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Happy Halloween

October 28, 2006


It started out to be a homemade photoshoot complete with all of the lamps in the house, pointing at a plain wall backdrop, in the dining room. I just needed a new photo for my passport. The set up was so elaborate, I didn’t want to waste it on a tiny portrait of myself. So Steph, Pumpkin and the four cats all took turns on the chair. This one of our cat, Sierra, seemed appropriate for Chills.

If you have a lot on your mind and enjoy writing about it, why not try blogging? It gives you a website of your very own which you can direct people to. And those people, friends and family – all can reply with comments. In a dynamic way, a blog site archives all your entries by date, and grows as you add more and more entries. A virtually limitless hard-drive online, so to speak. And you can update it, wherever you have access to the internet. I was skeptical about it, at first. Partly because the name is stupid. Kinda like… Google. But look at how hu-u-u-ge both blogs and google are. They are a part of life and the 21st Century. You gotta be in it, to win it. Or, at least, to be in the know. One of the biggest bloggers is Markos Moulitsas Zuniga who started DailyKos, which brings together a nation-wide community of people who are against the current state of America. Most blogs sites are free. All that is needed is registering your name and email. Personally, I prefer this site, Blogger.com, because it is clean, simple and free. My friend, Dave’s site, on MySpace, is a bit heavy on the imagery, movies and music. But he likes it that way and it is fun to gather all your favorite things for the world to see. Young bloggers, like my brother, use xanga.com. WordPress and LiveJournal are also free. TypePad costs money, but gives you more power – like residing on your own domain name, managing your community of readers, and supporting podcast feeds. Think this is all geek speak? Well, haven’t you heard? It’s now cool to be a geek.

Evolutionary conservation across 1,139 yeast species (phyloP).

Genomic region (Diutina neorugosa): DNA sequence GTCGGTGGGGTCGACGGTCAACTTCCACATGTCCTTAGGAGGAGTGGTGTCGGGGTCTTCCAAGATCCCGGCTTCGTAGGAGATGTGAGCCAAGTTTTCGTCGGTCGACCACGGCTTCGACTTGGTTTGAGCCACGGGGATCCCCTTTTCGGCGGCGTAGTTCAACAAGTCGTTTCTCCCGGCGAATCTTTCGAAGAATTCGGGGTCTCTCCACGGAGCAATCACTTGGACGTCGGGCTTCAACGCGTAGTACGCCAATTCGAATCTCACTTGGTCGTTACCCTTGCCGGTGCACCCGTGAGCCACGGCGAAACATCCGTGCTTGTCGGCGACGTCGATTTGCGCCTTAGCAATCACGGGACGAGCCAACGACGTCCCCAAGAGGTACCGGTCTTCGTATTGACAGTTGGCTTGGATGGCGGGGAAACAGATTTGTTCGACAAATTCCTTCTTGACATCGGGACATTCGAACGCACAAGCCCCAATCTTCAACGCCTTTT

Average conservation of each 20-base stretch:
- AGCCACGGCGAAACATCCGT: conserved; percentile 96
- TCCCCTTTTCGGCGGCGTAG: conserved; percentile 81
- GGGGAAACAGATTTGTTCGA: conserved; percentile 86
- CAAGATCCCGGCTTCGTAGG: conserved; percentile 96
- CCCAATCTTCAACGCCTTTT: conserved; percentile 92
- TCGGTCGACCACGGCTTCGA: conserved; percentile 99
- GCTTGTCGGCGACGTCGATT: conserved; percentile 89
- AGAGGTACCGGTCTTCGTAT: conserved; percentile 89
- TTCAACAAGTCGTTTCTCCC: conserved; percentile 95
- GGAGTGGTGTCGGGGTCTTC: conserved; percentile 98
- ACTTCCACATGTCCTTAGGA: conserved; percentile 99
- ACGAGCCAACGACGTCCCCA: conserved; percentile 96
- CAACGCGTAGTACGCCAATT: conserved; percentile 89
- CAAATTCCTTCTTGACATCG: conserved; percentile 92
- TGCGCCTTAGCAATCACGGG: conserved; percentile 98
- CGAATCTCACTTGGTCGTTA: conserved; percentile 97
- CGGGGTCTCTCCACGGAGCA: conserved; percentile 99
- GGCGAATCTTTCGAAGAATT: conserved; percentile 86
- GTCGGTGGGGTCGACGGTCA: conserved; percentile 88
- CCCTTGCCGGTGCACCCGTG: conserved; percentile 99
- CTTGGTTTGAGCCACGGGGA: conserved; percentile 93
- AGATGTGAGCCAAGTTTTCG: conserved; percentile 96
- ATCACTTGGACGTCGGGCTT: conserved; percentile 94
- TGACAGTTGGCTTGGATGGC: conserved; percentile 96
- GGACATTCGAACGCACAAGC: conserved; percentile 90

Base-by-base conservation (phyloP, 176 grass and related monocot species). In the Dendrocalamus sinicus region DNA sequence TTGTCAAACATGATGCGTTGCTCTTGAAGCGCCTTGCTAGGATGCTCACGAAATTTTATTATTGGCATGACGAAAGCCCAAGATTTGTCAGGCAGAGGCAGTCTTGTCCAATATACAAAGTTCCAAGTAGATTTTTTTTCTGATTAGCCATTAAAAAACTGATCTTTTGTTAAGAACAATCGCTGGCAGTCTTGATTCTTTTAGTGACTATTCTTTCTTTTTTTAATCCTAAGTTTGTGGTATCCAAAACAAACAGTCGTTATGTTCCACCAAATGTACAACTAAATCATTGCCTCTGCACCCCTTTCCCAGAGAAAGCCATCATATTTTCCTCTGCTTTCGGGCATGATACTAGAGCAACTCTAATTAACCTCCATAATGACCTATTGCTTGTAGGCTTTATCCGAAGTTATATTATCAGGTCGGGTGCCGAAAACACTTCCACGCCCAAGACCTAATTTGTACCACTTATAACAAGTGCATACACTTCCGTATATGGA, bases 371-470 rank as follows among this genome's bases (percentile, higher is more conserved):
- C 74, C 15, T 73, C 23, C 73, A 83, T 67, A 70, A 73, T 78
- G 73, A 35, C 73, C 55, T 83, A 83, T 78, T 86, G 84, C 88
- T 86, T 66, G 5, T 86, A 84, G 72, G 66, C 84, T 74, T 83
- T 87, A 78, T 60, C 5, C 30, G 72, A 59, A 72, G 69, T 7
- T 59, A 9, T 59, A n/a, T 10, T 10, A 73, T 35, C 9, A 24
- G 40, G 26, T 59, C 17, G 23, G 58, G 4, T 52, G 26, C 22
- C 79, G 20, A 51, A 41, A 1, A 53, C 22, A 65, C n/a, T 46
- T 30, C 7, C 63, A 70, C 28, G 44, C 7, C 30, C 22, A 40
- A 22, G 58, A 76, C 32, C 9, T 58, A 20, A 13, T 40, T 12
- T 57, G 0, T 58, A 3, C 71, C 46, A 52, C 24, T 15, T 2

Ashuwillticook Rail Trail is located in the Berkshires of northwestern Massachussetts. It is a 11-mile paved path, traveling from the town of Lanesborough to Cheshire to Adams. Rail trails are old unused railroad track routes reborn into a paths for us to enjoy. Dogwalkers, joggers, rollerbladers, and bikers, can use them for healthy happy hearts. Conservation groups clear away the iron for recycling. Then, the pathways can be turned into a variety of surfaces such as dirt or pavement. Visit railtrails.org for a rail trail near you.





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